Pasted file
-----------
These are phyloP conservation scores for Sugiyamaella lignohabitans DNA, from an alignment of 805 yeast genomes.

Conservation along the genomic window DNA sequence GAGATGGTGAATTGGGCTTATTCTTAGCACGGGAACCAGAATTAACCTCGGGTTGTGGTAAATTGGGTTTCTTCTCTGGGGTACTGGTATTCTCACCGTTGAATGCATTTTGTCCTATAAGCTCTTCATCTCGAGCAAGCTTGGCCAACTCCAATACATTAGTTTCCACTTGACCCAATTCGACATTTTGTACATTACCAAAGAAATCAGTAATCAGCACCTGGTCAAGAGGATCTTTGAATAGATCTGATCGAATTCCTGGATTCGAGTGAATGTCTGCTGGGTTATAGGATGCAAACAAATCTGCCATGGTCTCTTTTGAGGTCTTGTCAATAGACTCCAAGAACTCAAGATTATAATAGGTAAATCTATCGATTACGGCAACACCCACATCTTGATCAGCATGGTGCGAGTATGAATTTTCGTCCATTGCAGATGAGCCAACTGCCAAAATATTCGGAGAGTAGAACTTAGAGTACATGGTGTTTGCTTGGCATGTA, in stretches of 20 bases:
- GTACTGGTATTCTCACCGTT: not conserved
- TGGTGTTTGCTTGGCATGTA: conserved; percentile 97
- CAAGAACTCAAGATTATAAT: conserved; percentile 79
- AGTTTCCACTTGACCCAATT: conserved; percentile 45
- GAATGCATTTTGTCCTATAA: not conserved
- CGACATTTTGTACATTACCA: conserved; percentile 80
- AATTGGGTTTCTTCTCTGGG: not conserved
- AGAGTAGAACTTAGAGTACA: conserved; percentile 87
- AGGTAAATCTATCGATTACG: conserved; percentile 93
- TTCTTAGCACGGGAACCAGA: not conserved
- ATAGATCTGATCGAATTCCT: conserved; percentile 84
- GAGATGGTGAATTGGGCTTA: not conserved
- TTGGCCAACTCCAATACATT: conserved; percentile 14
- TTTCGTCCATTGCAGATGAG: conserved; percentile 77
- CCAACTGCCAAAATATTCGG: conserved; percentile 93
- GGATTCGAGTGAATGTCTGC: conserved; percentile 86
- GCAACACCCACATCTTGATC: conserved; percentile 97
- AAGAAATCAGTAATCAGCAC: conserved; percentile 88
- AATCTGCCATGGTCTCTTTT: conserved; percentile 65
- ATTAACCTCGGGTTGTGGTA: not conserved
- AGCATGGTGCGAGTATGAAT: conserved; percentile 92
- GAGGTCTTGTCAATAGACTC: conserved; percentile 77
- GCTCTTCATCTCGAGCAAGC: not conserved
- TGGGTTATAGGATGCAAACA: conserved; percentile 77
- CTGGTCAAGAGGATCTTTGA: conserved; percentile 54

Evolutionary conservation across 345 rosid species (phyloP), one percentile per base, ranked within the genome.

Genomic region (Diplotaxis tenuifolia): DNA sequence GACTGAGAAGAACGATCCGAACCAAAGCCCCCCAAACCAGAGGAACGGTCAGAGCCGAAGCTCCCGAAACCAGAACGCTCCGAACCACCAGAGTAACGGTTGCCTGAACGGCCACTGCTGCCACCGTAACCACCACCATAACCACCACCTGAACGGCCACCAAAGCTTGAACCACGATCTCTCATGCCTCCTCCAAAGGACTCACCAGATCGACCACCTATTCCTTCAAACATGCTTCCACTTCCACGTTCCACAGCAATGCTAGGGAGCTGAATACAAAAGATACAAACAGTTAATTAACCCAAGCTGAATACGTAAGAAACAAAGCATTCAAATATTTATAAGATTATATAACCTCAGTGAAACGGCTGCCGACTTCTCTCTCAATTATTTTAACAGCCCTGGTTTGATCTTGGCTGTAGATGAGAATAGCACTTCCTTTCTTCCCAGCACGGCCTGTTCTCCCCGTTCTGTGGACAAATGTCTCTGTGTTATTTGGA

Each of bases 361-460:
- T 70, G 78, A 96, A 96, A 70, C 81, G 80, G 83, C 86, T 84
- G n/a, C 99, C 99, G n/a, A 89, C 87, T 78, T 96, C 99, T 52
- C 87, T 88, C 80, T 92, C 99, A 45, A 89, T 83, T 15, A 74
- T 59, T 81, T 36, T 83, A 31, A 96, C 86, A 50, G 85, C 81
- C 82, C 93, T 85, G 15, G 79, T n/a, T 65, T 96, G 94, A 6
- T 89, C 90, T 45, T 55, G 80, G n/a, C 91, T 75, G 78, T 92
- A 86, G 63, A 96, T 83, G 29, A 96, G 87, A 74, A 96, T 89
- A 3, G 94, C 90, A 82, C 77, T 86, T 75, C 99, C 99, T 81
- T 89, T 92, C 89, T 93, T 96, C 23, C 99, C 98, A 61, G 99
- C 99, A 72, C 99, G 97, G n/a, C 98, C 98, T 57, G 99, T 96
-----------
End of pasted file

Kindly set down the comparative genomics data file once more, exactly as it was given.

These are phyloP conservation scores for Sugiyamaella lignohabitans DNA, from an alignment of 805 yeast genomes.

Conservation along the genomic window DNA sequence GAGATGGTGAATTGGGCTTATTCTTAGCACGGGAACCAGAATTAACCTCGGGTTGTGGTAAATTGGGTTTCTTCTCTGGGGTACTGGTATTCTCACCGTTGAATGCATTTTGTCCTATAAGCTCTTCATCTCGAGCAAGCTTGGCCAACTCCAATACATTAGTTTCCACTTGACCCAATTCGACATTTTGTACATTACCAAAGAAATCAGTAATCAGCACCTGGTCAAGAGGATCTTTGAATAGATCTGATCGAATTCCTGGATTCGAGTGAATGTCTGCTGGGTTATAGGATGCAAACAAATCTGCCATGGTCTCTTTTGAGGTCTTGTCAATAGACTCCAAGAACTCAAGATTATAATAGGTAAATCTATCGATTACGGCAACACCCACATCTTGATCAGCATGGTGCGAGTATGAATTTTCGTCCATTGCAGATGAGCCAACTGCCAAAATATTCGGAGAGTAGAACTTAGAGTACATGGTGTTTGCTTGGCATGTA, in stretches of 20 bases:
- GTACTGGTATTCTCACCGTT: not conserved
- TGGTGTTTGCTTGGCATGTA: conserved; percentile 97
- CAAGAACTCAAGATTATAAT: conserved; percentile 79
- AGTTTCCACTTGACCCAATT: conserved; percentile 45
- GAATGCATTTTGTCCTATAA: not conserved
- CGACATTTTGTACATTACCA: conserved; percentile 80
- AATTGGGTTTCTTCTCTGGG: not conserved
- AGAGTAGAACTTAGAGTACA: conserved; percentile 87
- AGGTAAATCTATCGATTACG: conserved; percentile 93
- TTCTTAGCACGGGAACCAGA: not conserved
- ATAGATCTGATCGAATTCCT: conserved; percentile 84
- GAGATGGTGAATTGGGCTTA: not conserved
- TTGGCCAACTCCAATACATT: conserved; percentile 14
- TTTCGTCCATTGCAGATGAG: conserved; percentile 77
- CCAACTGCCAAAATATTCGG: conserved; percentile 93
- GGATTCGAGTGAATGTCTGC: conserved; percentile 86
- GCAACACCCACATCTTGATC: conserved; percentile 97
- AAGAAATCAGTAATCAGCAC: conserved; percentile 88
- AATCTGCCATGGTCTCTTTT: conserved; percentile 65
- ATTAACCTCGGGTTGTGGTA: not conserved
- AGCATGGTGCGAGTATGAAT: conserved; percentile 92
- GAGGTCTTGTCAATAGACTC: conserved; percentile 77
- GCTCTTCATCTCGAGCAAGC: not conserved
- TGGGTTATAGGATGCAAACA: conserved; percentile 77
- CTGGTCAAGAGGATCTTTGA: conserved; percentile 54

Evolutionary conservation across 345 rosid species (phyloP), one percentile per base, ranked within the genome.

Genomic region (Diplotaxis tenuifolia): DNA sequence GACTGAGAAGAACGATCCGAACCAAAGCCCCCCAAACCAGAGGAACGGTCAGAGCCGAAGCTCCCGAAACCAGAACGCTCCGAACCACCAGAGTAACGGTTGCCTGAACGGCCACTGCTGCCACCGTAACCACCACCATAACCACCACCTGAACGGCCACCAAAGCTTGAACCACGATCTCTCATGCCTCCTCCAAAGGACTCACCAGATCGACCACCTATTCCTTCAAACATGCTTCCACTTCCACGTTCCACAGCAATGCTAGGGAGCTGAATACAAAAGATACAAACAGTTAATTAACCCAAGCTGAATACGTAAGAAACAAAGCATTCAAATATTTATAAGATTATATAACCTCAGTGAAACGGCTGCCGACTTCTCTCTCAATTATTTTAACAGCCCTGGTTTGATCTTGGCTGTAGATGAGAATAGCACTTCCTTTCTTCCCAGCACGGCCTGTTCTCCCCGTTCTGTGGACAAATGTCTCTGTGTTATTTGGA

Each of bases 361-460:
- T 70, G 78, A 96, A 96, A 70, C 81, G 80, G 83, C 86, T 84
- G n/a, C 99, C 99, G n/a, A 89, C 87, T 78, T 96, C 99, T 52
- C 87, T 88, C 80, T 92, C 99, A 45, A 89, T 83, T 15, A 74
- T 59, T 81, T 36, T 83, A 31, A 96, C 86, A 50, G 85, C 81
- C 82, C 93, T 85, G 15, G 79, T n/a, T 65, T 96, G 94, A 6
- T 89, C 90, T 45, T 55, G 80, G n/a, C 91, T 75, G 78, T 92
- A 86, G 63, A 96, T 83, G 29, A 96, G 87, A 74, A 96, T 89
- A 3, G 94, C 90, A 82, C 77, T 86, T 75, C 99, C 99, T 81
- T 89, T 92, C 89, T 93, T 96, C 23, C 99, C 98, A 61, G 99
- C 99, A 72, C 99, G 97, G n/a, C 98, C 98, T 57, G 99, T 96